Enemy Of The State

Will Smith and Gene Hackman

I thought Chris Carter (creator of The X-Files) and Oliver Stone were paranoid. No, there’s someone more paranoid than these two put together: David Macroni, the screenwriter of Enemy of the State.

Washington D.C. labour lawyer, Robert Clayton Dean (Will Smith), is an ordinary guy. Dean lives a stable and uncomplicated life with his wife (Regina King) and kid, and he has a good job. I don’t think he could ask for anything more. That is, until he bumps into a long unseen friend Zavitz (Jason Lee) one day.

It turns out that Zavitz, while shooting video of migrating ducks accidentally records the murder of a high-positioned congressman. The congressman is the head of a committee overlooking a privacy bill in the House that could possibly strip all Americans of their privacy. This bill would let the government, especially the National Security Agency, install wiretaps and spy on any American. The congressman is highly opposed to the bill and has the ears of many in the committee. NSA official, Reynolds (Jon Voight) does not like the congressman’s stand on the bill and he’ll do anything to get it passed – including killing the congressman so that a more supportive person can step up to head the committee.

Zavitz, on the run from some rogue NSA guys who are under the lead of Reynolds, leaves the incriminating tape with Dean, without Dean knowing it. When the NSA guys figure out that Dean has the tape, they go after Dean - who still doesn’t know that he has the tape. The NSA guys tear up Dean’s life. They split his marriage with a fake affair. They cause Dean to lose his job. Dean’s credit cards are cancelled. Dean’s identity is all lost.

Dean seeks the help of an informer known only as Brill (Gene Hackman). Brill is a shadowy figure who works in an abandoned warehouse and surrounds his workplace with copper mesh to keep the government from listening in. Brill, a former NSA man, knows how the NSA works and knows how to defeat them at their own game. Brill is Dean’s only hope.

Enemy of the State focuses on two long and exhilarating chase scenes. The film then tops itself off with one, though highly improbable, shootout. This wraps the film up nicely, but it feels contrived - though, at that point, who cares because it was a hell of a shootout.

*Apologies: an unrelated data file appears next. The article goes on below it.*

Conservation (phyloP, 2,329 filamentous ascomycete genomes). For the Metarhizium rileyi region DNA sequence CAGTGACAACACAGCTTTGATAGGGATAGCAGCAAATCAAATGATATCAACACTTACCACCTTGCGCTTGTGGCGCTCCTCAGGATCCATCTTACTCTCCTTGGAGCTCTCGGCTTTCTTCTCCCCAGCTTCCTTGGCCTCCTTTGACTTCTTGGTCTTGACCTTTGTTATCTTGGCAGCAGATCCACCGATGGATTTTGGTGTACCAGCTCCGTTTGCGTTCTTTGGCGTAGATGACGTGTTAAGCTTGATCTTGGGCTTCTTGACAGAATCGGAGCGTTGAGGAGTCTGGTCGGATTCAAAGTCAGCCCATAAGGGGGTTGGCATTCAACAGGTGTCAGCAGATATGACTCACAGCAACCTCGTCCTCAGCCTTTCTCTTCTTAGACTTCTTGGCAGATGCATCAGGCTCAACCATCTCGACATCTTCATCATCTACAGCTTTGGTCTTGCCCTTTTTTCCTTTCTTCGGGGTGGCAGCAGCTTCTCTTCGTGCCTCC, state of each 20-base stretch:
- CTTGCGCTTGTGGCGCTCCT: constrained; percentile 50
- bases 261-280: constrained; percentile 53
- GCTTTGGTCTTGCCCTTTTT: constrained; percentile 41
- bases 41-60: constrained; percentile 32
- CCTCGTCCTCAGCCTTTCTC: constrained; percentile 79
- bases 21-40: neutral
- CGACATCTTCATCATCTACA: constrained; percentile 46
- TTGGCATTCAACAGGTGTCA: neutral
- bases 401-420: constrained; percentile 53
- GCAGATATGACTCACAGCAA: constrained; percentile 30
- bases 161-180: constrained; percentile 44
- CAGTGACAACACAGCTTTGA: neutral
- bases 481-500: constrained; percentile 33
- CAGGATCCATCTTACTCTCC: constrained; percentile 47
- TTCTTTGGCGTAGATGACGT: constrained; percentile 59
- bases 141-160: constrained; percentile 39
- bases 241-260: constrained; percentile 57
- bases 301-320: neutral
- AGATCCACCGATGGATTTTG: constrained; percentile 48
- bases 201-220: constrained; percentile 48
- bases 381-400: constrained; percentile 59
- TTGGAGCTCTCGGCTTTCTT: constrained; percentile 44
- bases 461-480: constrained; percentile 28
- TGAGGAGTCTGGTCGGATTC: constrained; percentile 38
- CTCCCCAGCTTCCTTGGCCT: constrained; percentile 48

Brill serves as the spokesperson for screenwriter, Macroni. He talks about how the government has an underground monitoring station that can listen to any of our telephone conversations. He lets Dean know about the hundreds of satellites overhead that can track anyone’s movements. He talks about how we’re all wired in some way and how we cannot escape the eyes and ears of the US government.

What is surprising is that most of what Brill talks about can be possible - frighteningly possible. Like it or not, there’s no way to not leave a digital footprint. Use your ATM card, charge something, or make a telephone call and all of these things will leave a digital footprint. Someone, including our own government, can track what we do because of this. Perhaps the government isn’t spying on us, but how can we be sure? As Brill points out, if call someone and use one of a hundred catchphrases such as “bomb”, “president” or “Allah”, a computer will mark your telephone call as a priority and queue it to be analyzed by a human.

Enemy of the State is not a thought-provoking film, but it does raise some questions that stick long after leaving the theatre. For the most part, it is an action film, and as such it is outstanding. Coming from producer Jerry Bruckheimer (Armageddon, The Rock, Top Gun) and directed by Tony Scott (Crimson Tide, Top Gun) Enemy of the State is an all out roller-coaster ride that doesn’t take a second to catch its breath.

Scott is a director whom I take a liking to. He has a definite flair to his direction and he really shines with Enemy of the State. Scott pulls out every trick from his director’s bag for this movie. Using sped up/slowed down film, strange satellite footage, and many quick cuts, Scott polishes this film until it’s so shiny that the audience can see their reflection on the screen. Like Michael Bay’s The Rock, Scott keeps Enemy of the State moving at such a speed that the audience isn’t left with any time to think about all the gaping holes in the script. Scott puts out an entertaining film that is a good two-hour diversion.

Will Smith has established that he is a versatile actor. His onscreen charisma is what carried Independence Day and Men in Black. And he showed that he’s good with action in Bad Boys. In Enemy of the State, Smith tries something new: a regular guy. Smith holds up well throughout the film; kudos to Smith for a good performance.

Gene Hackman is always a joy to see on screen and with Enemy of the State he’s no different. In this second film with Tony Scott, Hackman gets to do something different. In his first film with Scott, Crimson Tide, Hackman was the captain of a nuclear submarine who was expected only to know where and when to fire the nuclear missiles. His character in Crimson Tide was no genius, but his character in Enemy of the State is. And Hackman handles the part just fine. Hackman has a big screen presence and every time he’s on screen everything else falls to the wayside, including Will Smith.

By far, Enemy of the State is the most entertaining action film of this fall season. With its spit-shine polished looks and its two lead actors, Enemy of the State will entertain many with its visions of paranoia. Don’t Miss Enemy of the State and remember:

It’s not paranoia if they’re really after you.

Edited by Cher Johnson.